The disc comes with optional English subtitles. Two different subtitle options are available as well: subtitles for the Japanese version of the film and "dubtitles", which are subtitles for the English dub audio.
Extra feature wise, this disc contains two bonus features, which account for an overall 52 minutes of added content. Both of these features are in Japanese with removable English subtitles.
The first of these extras is the excellent Making of Godzilla vs. Biollante featurette. Originally released as a stand alone VHS, this content includes interviews with director Kazuki Omori, special effects director Koichi Kawakita, writer Shinichiro Kobayashi, special effects cinematographer Kenichi Eguchi, cinematographer Yudai Kato, special effects production designer Tetsuzo Osawa and Kaoru Saito who did lighting for the special effects. The feature contains a wealth of insight and behind the scenes footage, along with a brief, but cool, b-roll of Godzilla wading through the water. For example, one cool moment is hearing the special effects team in vocal awe after they successfully get Biollante to charge at Godzilla. The main allure, though, are the deleted scenes that are sprinkled through out the feature. These have some crude special effects applied at time and stock music, such as one sequence that uses the Terror of Mechagodzilla (1975) theme from Ostinato. The result is more compelling version a slient take. All in all, the extra is very engaging from start to end, although does suffer a little quality wise due to its creation. First off its a 1.33:1 aspect ratio, is standard definition and quality wise leaves a little to be desired for a Blu-ray release. Regardless, though, its a must have feature and great to see it included here. Hopefully though, some day, they release the cut scenes in better quality and high definition.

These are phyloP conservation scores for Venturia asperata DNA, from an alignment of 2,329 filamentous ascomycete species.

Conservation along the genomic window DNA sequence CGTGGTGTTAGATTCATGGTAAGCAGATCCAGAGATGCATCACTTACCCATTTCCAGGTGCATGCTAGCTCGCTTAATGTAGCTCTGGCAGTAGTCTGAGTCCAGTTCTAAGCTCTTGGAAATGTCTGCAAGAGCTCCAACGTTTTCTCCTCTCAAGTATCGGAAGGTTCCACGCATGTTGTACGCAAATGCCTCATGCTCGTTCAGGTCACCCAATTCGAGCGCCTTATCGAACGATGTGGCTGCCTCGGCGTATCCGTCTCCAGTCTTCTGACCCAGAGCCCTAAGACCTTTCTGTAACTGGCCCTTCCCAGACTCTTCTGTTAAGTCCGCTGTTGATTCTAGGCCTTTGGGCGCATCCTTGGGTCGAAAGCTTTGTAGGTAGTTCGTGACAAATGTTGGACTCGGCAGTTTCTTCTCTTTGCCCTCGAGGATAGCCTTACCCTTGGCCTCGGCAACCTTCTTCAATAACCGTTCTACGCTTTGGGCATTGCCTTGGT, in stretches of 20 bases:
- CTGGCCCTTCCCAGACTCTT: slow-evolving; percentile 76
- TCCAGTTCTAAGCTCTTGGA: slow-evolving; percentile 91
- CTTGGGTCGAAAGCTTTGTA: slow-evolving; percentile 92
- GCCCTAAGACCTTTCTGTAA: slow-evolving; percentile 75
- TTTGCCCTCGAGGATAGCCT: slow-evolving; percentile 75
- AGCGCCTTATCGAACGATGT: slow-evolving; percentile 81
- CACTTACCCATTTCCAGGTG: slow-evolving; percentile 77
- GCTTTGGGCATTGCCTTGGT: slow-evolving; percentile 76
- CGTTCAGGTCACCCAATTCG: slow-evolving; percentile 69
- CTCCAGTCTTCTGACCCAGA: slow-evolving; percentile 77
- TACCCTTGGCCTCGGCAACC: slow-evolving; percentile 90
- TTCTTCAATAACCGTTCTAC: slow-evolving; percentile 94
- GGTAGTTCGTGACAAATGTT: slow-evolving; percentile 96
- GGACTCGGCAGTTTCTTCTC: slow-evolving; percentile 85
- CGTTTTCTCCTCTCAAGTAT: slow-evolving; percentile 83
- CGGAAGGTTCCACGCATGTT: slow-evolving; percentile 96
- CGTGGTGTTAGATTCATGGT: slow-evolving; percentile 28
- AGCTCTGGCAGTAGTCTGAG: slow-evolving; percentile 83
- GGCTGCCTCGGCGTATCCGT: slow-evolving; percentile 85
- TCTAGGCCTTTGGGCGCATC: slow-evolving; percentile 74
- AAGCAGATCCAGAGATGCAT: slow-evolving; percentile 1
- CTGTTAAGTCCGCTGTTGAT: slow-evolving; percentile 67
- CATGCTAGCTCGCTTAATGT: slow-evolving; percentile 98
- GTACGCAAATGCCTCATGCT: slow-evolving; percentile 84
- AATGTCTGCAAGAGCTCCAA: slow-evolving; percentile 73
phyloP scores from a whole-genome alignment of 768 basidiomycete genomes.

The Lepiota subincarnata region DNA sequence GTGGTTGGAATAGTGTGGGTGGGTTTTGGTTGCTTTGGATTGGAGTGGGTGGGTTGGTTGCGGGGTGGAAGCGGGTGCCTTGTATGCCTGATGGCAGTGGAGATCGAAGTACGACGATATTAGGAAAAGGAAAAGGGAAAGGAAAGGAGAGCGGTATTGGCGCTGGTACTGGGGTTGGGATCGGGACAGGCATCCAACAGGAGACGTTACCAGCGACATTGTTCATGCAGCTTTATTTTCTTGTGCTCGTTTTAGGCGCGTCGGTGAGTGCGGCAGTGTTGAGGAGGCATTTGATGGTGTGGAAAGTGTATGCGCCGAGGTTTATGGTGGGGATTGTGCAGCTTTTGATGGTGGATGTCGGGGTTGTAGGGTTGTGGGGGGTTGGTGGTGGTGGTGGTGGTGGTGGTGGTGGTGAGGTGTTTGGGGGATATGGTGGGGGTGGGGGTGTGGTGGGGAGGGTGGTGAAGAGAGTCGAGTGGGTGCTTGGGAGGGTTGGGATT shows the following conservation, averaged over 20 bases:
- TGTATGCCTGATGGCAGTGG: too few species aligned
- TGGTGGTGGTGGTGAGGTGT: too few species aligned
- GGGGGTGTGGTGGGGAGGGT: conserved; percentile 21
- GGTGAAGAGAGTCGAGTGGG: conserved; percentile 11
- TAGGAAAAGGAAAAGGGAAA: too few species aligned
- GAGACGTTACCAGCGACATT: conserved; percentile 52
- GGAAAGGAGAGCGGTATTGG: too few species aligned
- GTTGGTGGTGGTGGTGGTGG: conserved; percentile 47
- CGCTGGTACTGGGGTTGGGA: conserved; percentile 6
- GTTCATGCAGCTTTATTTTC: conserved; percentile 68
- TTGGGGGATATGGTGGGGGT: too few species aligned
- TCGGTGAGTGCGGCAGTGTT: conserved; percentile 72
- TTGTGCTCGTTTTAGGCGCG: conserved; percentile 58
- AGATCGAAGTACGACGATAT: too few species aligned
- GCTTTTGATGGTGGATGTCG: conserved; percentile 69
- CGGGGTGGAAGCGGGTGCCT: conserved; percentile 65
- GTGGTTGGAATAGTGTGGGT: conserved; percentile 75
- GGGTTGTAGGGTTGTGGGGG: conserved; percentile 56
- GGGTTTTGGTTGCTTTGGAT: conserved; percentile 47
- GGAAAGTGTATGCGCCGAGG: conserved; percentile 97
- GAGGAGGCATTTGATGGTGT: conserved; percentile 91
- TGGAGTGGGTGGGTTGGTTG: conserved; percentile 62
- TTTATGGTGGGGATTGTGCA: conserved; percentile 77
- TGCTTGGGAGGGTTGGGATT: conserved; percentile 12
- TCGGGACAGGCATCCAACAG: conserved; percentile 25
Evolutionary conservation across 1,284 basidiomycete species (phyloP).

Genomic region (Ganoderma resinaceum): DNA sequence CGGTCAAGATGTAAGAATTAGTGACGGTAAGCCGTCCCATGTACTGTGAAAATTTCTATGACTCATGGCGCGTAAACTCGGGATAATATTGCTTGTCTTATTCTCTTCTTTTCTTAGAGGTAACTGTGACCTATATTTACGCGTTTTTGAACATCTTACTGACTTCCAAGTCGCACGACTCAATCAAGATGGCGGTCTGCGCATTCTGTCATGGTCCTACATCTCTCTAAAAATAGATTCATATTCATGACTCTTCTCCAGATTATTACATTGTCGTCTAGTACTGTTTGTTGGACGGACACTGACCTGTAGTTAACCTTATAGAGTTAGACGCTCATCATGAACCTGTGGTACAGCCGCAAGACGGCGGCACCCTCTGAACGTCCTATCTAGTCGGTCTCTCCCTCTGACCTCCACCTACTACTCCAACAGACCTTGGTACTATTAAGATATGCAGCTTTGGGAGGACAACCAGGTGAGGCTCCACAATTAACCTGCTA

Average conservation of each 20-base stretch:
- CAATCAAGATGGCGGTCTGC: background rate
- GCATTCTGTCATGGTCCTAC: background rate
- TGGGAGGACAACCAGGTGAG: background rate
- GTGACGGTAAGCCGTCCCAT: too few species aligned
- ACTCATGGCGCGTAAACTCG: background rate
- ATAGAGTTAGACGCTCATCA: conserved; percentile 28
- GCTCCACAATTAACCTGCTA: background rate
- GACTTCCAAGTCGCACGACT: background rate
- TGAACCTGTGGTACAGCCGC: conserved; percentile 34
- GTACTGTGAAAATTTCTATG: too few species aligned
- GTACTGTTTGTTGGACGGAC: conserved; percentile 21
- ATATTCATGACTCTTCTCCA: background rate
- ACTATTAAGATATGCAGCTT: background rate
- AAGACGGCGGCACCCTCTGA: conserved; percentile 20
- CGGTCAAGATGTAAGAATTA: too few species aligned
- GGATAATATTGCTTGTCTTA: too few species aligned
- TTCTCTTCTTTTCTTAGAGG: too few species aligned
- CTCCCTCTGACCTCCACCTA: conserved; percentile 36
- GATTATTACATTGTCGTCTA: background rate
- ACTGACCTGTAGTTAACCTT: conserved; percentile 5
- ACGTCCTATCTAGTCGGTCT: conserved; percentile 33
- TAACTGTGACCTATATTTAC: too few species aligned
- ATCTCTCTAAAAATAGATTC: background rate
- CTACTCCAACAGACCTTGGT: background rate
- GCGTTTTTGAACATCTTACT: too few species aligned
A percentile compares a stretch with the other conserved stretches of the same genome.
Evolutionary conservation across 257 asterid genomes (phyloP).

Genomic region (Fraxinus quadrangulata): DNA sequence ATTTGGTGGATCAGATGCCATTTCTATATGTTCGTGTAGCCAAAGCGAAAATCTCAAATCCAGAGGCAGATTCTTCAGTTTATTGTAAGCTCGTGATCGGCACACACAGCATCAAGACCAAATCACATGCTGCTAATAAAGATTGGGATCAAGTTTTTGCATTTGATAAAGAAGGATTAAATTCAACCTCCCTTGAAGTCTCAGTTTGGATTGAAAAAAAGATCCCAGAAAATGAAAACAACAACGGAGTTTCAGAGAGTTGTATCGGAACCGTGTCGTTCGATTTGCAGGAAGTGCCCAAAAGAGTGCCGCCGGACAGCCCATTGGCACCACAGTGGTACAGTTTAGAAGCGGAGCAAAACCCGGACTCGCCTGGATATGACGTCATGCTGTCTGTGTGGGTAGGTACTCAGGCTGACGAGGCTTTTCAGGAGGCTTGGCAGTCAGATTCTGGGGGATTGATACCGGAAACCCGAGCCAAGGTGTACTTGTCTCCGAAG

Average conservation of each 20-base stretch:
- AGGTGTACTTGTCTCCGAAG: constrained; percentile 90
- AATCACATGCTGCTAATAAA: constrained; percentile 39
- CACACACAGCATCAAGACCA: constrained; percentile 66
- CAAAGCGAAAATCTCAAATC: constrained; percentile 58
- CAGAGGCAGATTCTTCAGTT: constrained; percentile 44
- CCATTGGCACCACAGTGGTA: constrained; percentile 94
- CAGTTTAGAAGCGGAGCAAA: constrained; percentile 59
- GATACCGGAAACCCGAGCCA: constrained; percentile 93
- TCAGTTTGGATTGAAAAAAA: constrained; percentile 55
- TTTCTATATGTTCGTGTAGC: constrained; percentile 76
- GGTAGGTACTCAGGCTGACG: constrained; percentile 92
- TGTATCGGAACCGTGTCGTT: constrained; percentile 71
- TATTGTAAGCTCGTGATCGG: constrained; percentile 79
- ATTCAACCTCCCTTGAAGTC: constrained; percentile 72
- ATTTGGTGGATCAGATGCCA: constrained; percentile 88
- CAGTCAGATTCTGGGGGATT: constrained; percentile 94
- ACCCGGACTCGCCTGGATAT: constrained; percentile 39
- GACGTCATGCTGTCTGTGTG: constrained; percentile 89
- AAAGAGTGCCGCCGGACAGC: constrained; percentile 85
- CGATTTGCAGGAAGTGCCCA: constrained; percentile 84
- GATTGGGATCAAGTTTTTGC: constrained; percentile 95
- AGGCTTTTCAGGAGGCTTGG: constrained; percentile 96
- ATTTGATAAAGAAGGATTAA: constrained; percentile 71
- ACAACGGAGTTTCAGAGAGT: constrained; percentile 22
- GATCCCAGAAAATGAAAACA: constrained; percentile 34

Next up is a three minute "Behind the Design" feature. These feature covers four different models, three for Biollante's rose form and one for the Super-X2. While this extra is a little too short, it's great to see the unused models for Biollante and have them explained a bit as well. Like the "Making of" feature, this is presented in a 1.33:1 aspect ratio and is in standard definition.
All in all, we get the best extras from the region 2 release, although it would have been nice to have a few of the others that were left out like the trailers.
Overall, while nothing stellar, this is a good budget release. It offers a good presentation of the actual movie and two worthwhile extras to enjoy. The same praise I lavished on the Echo Bridge menus is also true here, and they still to this day blowout anything else that has been done menu wise around the Godzilla series. All in all, this is a worthy addition to fans collection if they didn't already pick up the Echo Bridge release. If fans are debating if they should pick up this or the 2012 release, both of the contents of the disc are exactly the same. So it comes down to exterior presentation. The 2014 release has a cleaner, more attractive version of the cover, while the 2012 release offers actual disc art. It's pretty close between them, but I will personally go for the 2012 version, as the gray disc on the Lionsgate release looks almost bootleg-like in the lack of effort placed into it.